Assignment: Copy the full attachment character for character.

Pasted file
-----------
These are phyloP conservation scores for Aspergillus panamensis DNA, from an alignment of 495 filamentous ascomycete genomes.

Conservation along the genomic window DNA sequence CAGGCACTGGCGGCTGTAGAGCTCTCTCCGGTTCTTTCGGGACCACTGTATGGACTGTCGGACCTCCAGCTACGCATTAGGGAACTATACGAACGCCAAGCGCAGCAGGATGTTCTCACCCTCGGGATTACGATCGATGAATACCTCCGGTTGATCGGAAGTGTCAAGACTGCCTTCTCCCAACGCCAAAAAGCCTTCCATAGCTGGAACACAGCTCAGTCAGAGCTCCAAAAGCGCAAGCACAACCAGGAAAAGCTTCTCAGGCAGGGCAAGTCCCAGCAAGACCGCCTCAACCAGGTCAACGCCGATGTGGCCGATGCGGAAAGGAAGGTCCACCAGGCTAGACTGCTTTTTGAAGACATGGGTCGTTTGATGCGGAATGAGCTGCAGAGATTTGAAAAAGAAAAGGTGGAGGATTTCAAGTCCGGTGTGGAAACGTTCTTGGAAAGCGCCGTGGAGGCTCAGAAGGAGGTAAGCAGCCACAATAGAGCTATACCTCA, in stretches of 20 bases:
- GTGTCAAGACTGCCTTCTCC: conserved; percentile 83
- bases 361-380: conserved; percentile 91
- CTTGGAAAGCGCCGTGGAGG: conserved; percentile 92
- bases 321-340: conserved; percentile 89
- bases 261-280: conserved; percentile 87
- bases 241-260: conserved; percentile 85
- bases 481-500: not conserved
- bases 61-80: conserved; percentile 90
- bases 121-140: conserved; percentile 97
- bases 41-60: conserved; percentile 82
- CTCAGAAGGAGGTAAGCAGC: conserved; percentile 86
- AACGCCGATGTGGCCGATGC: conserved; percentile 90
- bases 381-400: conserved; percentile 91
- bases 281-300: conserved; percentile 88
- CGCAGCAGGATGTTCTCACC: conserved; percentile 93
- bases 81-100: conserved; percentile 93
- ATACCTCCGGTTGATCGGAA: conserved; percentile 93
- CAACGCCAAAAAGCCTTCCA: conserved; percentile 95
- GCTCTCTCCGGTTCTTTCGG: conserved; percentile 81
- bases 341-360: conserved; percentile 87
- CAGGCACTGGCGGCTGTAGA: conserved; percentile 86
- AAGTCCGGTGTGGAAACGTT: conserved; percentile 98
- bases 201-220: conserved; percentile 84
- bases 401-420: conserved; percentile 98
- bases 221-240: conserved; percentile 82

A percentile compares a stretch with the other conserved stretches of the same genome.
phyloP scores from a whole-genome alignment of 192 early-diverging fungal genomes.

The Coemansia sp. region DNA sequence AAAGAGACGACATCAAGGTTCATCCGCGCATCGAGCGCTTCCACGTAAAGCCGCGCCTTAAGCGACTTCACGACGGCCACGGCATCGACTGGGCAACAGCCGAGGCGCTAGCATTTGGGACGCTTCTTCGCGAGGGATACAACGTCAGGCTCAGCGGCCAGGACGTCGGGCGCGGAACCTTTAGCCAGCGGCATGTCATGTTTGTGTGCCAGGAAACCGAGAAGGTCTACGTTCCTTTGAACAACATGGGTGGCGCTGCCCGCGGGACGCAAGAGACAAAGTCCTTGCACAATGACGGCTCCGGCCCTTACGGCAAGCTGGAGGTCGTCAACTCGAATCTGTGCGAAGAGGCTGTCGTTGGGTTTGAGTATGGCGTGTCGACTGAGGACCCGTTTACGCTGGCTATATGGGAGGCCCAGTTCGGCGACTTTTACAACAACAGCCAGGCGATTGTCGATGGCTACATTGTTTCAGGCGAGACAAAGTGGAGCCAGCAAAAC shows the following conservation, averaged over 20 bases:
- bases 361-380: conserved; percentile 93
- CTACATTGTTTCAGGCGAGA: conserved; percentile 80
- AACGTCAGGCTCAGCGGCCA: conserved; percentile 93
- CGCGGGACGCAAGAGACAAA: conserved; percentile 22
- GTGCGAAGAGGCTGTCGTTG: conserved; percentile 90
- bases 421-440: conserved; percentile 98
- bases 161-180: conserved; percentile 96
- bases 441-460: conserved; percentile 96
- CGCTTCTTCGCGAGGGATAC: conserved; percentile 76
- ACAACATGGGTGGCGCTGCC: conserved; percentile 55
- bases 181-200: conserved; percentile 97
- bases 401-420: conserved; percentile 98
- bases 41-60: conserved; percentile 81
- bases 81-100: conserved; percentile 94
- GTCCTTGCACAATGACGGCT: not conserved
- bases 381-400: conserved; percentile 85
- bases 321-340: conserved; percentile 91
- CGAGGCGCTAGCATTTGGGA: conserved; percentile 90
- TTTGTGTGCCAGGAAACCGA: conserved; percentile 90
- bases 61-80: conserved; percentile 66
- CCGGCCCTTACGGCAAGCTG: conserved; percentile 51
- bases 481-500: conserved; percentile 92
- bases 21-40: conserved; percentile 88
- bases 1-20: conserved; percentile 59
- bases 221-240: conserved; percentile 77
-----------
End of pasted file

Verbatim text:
These are phyloP conservation scores for Aspergillus panamensis DNA, from an alignment of 495 filamentous ascomycete genomes.

Conservation along the genomic window DNA sequence CAGGCACTGGCGGCTGTAGAGCTCTCTCCGGTTCTTTCGGGACCACTGTATGGACTGTCGGACCTCCAGCTACGCATTAGGGAACTATACGAACGCCAAGCGCAGCAGGATGTTCTCACCCTCGGGATTACGATCGATGAATACCTCCGGTTGATCGGAAGTGTCAAGACTGCCTTCTCCCAACGCCAAAAAGCCTTCCATAGCTGGAACACAGCTCAGTCAGAGCTCCAAAAGCGCAAGCACAACCAGGAAAAGCTTCTCAGGCAGGGCAAGTCCCAGCAAGACCGCCTCAACCAGGTCAACGCCGATGTGGCCGATGCGGAAAGGAAGGTCCACCAGGCTAGACTGCTTTTTGAAGACATGGGTCGTTTGATGCGGAATGAGCTGCAGAGATTTGAAAAAGAAAAGGTGGAGGATTTCAAGTCCGGTGTGGAAACGTTCTTGGAAAGCGCCGTGGAGGCTCAGAAGGAGGTAAGCAGCCACAATAGAGCTATACCTCA, in stretches of 20 bases:
- GTGTCAAGACTGCCTTCTCC: conserved; percentile 83
- bases 361-380: conserved; percentile 91
- CTTGGAAAGCGCCGTGGAGG: conserved; percentile 92
- bases 321-340: conserved; percentile 89
- bases 261-280: conserved; percentile 87
- bases 241-260: conserved; percentile 85
- bases 481-500: not conserved
- bases 61-80: conserved; percentile 90
- bases 121-140: conserved; percentile 97
- bases 41-60: conserved; percentile 82
- CTCAGAAGGAGGTAAGCAGC: conserved; percentile 86
- AACGCCGATGTGGCCGATGC: conserved; percentile 90
- bases 381-400: conserved; percentile 91
- bases 281-300: conserved; percentile 88
- CGCAGCAGGATGTTCTCACC: conserved; percentile 93
- bases 81-100: conserved; percentile 93
- ATACCTCCGGTTGATCGGAA: conserved; percentile 93
- CAACGCCAAAAAGCCTTCCA: conserved; percentile 95
- GCTCTCTCCGGTTCTTTCGG: conserved; percentile 81
- bases 341-360: conserved; percentile 87
- CAGGCACTGGCGGCTGTAGA: conserved; percentile 86
- AAGTCCGGTGTGGAAACGTT: conserved; percentile 98
- bases 201-220: conserved; percentile 84
- bases 401-420: conserved; percentile 98
- bases 221-240: conserved; percentile 82

A percentile compares a stretch with the other conserved stretches of the same genome.
phyloP scores from a whole-genome alignment of 192 early-diverging fungal genomes.

The Coemansia sp. region DNA sequence AAAGAGACGACATCAAGGTTCATCCGCGCATCGAGCGCTTCCACGTAAAGCCGCGCCTTAAGCGACTTCACGACGGCCACGGCATCGACTGGGCAACAGCCGAGGCGCTAGCATTTGGGACGCTTCTTCGCGAGGGATACAACGTCAGGCTCAGCGGCCAGGACGTCGGGCGCGGAACCTTTAGCCAGCGGCATGTCATGTTTGTGTGCCAGGAAACCGAGAAGGTCTACGTTCCTTTGAACAACATGGGTGGCGCTGCCCGCGGGACGCAAGAGACAAAGTCCTTGCACAATGACGGCTCCGGCCCTTACGGCAAGCTGGAGGTCGTCAACTCGAATCTGTGCGAAGAGGCTGTCGTTGGGTTTGAGTATGGCGTGTCGACTGAGGACCCGTTTACGCTGGCTATATGGGAGGCCCAGTTCGGCGACTTTTACAACAACAGCCAGGCGATTGTCGATGGCTACATTGTTTCAGGCGAGACAAAGTGGAGCCAGCAAAAC shows the following conservation, averaged over 20 bases:
- bases 361-380: conserved; percentile 93
- CTACATTGTTTCAGGCGAGA: conserved; percentile 80
- AACGTCAGGCTCAGCGGCCA: conserved; percentile 93
- CGCGGGACGCAAGAGACAAA: conserved; percentile 22
- GTGCGAAGAGGCTGTCGTTG: conserved; percentile 90
- bases 421-440: conserved; percentile 98
- bases 161-180: conserved; percentile 96
- bases 441-460: conserved; percentile 96
- CGCTTCTTCGCGAGGGATAC: conserved; percentile 76
- ACAACATGGGTGGCGCTGCC: conserved; percentile 55
- bases 181-200: conserved; percentile 97
- bases 401-420: conserved; percentile 98
- bases 41-60: conserved; percentile 81
- bases 81-100: conserved; percentile 94
- GTCCTTGCACAATGACGGCT: not conserved
- bases 381-400: conserved; percentile 85
- bases 321-340: conserved; percentile 91
- CGAGGCGCTAGCATTTGGGA: conserved; percentile 90
- TTTGTGTGCCAGGAAACCGA: conserved; percentile 90
- bases 61-80: conserved; percentile 66
- CCGGCCCTTACGGCAAGCTG: conserved; percentile 51
- bases 481-500: conserved; percentile 92
- bases 21-40: conserved; percentile 88
- bases 1-20: conserved; percentile 59
- bases 221-240: conserved; percentile 77